Natural Resources

Natural resources’ are minerals, forests, water, and fertile lands that occur in nature. At one time, they belonged to everyone. Now they belong to those who can afford them. ‘Resources’ are SOMETHING NEEDED IN ORDER TO FUNCTION EFFECTIVELY and that refers to LIFE – not just plants and animals, but humans as well. Exploited natural resources are difficult and timely, if not impossible, to replace. Once exhausted, you can’t get them back.

The City of Clay is fortunate to have natural resources but poorly located quarry sites threaten those resources. The runoff from Butler Mountain feeds numerous aquifers. There are lakes, streams, and rivers fed by runoff from mountains in the Clay area including but not limited to the following:

  • Turkey Creek
  • Hilldale Farm Lake
  • Emerald Lake
  • Jade Lake
  • Inland Lake
  • Cosby Lake
  • Shadow Lake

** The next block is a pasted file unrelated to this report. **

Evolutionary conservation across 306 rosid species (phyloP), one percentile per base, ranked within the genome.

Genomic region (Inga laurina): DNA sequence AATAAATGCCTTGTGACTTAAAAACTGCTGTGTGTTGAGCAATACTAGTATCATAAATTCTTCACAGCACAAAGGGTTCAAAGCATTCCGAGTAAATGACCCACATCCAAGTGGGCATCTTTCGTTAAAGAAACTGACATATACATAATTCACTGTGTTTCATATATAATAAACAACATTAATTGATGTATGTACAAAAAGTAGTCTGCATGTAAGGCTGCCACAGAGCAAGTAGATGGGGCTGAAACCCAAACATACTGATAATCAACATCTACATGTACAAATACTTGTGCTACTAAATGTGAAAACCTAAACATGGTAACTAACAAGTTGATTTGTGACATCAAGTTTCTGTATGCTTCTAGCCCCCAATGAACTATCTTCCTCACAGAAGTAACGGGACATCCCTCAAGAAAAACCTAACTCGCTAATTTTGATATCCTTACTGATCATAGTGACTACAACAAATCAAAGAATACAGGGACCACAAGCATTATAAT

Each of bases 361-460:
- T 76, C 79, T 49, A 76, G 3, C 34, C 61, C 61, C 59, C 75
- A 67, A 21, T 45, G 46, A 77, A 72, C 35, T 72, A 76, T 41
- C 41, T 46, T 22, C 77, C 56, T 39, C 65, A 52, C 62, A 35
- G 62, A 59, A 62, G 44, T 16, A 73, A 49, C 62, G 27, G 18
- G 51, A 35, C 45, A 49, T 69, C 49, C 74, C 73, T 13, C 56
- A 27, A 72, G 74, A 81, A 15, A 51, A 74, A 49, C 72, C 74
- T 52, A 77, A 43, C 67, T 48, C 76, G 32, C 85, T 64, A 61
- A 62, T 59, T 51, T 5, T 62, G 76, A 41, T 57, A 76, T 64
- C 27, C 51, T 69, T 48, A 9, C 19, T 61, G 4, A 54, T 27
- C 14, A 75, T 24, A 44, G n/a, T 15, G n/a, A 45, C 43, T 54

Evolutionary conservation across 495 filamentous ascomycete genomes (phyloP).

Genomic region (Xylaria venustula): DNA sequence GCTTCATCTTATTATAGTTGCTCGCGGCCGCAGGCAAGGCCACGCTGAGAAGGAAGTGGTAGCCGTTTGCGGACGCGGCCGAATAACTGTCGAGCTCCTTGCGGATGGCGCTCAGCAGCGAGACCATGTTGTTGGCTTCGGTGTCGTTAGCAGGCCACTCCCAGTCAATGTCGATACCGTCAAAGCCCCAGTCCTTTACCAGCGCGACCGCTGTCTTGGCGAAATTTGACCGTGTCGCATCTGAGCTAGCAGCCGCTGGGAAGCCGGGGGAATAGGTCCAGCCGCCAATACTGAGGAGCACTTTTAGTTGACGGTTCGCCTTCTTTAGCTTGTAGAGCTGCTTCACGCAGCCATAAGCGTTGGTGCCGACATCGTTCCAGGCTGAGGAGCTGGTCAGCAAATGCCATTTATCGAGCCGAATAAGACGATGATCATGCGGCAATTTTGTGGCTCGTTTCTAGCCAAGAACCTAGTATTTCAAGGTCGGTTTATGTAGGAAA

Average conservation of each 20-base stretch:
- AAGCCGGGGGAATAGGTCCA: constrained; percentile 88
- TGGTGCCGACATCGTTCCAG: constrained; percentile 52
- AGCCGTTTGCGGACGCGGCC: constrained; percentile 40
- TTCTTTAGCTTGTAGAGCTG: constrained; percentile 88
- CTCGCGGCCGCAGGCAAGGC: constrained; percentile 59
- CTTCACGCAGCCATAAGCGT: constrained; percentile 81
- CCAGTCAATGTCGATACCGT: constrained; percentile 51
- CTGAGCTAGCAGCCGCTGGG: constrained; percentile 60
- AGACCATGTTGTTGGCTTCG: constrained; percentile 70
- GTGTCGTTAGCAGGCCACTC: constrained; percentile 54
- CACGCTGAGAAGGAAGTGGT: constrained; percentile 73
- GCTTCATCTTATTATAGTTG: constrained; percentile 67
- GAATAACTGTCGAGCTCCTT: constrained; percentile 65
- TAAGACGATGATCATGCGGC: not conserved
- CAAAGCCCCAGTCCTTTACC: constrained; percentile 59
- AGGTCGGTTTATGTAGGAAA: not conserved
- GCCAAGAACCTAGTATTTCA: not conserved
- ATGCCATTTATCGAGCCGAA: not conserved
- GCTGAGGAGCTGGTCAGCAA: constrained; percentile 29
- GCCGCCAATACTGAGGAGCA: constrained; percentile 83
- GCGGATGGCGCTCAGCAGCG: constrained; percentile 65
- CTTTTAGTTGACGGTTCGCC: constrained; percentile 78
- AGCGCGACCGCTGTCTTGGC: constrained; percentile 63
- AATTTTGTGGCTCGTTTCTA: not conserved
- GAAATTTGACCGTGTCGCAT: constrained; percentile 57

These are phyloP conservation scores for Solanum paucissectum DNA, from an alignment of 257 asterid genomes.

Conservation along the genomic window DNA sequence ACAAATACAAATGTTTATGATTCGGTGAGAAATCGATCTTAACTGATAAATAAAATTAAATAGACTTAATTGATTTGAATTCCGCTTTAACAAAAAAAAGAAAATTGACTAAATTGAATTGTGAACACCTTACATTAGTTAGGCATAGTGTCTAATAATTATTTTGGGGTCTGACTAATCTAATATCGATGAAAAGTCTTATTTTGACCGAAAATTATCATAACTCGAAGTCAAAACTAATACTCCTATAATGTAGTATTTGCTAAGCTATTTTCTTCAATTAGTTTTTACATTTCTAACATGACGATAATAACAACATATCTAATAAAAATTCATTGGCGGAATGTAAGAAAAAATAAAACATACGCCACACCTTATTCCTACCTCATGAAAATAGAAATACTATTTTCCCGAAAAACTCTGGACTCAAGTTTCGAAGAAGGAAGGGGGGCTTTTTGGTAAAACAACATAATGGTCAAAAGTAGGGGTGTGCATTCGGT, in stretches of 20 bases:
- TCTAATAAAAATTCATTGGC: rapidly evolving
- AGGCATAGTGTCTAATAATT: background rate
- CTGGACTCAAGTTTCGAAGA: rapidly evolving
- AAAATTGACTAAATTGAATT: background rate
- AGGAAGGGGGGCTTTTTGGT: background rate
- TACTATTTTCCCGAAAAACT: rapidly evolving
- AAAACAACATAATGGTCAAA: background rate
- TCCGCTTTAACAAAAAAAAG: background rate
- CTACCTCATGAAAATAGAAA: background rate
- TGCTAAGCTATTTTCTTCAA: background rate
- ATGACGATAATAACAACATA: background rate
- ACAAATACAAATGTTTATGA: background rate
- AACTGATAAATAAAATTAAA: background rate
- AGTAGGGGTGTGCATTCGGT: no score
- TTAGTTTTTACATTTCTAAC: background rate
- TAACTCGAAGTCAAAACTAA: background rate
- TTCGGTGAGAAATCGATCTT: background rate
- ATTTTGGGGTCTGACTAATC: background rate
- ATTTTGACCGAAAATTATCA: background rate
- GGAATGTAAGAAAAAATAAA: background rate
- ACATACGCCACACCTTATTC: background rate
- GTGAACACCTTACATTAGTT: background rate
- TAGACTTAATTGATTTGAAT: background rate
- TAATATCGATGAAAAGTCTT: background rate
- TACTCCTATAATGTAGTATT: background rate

• Locust Fork River
  • Warrior River
  • Cahaba River, which passes through Trussville
  • Big Canoe Creek
  • Self Creek
  • Dry Creek

Photo to left by Ross Hutto

All water sources underlying any quarry on Butler Mountain would be subject to mining runoff and particulates. Some of these lakes and rivers have well-documented and protected endangered species. These lakes and rivers are home to immense bird and fish life. Many species of duck (wood, teal, golden eye, mallard), Kingfisher, egret, geese, heron, and eagle choose to habitat in or near local lakes which give them a steady supply of fish.  Many migrating birds choose this area because the ecology meets their needs in a world of diminishing natural resources. Mine blasting would threaten to drive away both indigenous and migratory wildlife in this area, both in the air and on land. As the Jefferson County Comprehensive Plan adopted in 2008 points out,

“There is also the land – the foothills of the Appalachians, the streams, the rock-outcroppings, and the forests. Yet this is one of the resources that uncontrolled development can take a great toll on. For example, the beautiful hills that characterize the region are being removed to create flat land . . . huge gashes are cut . . . parking lots pour pollutants into streams and rivers, and erosion and sedimentation threaten water life. The Mountaintops of Jefferson County are among the County’s most identifiable features and they are among the area’s most important wildlife habitat areas.”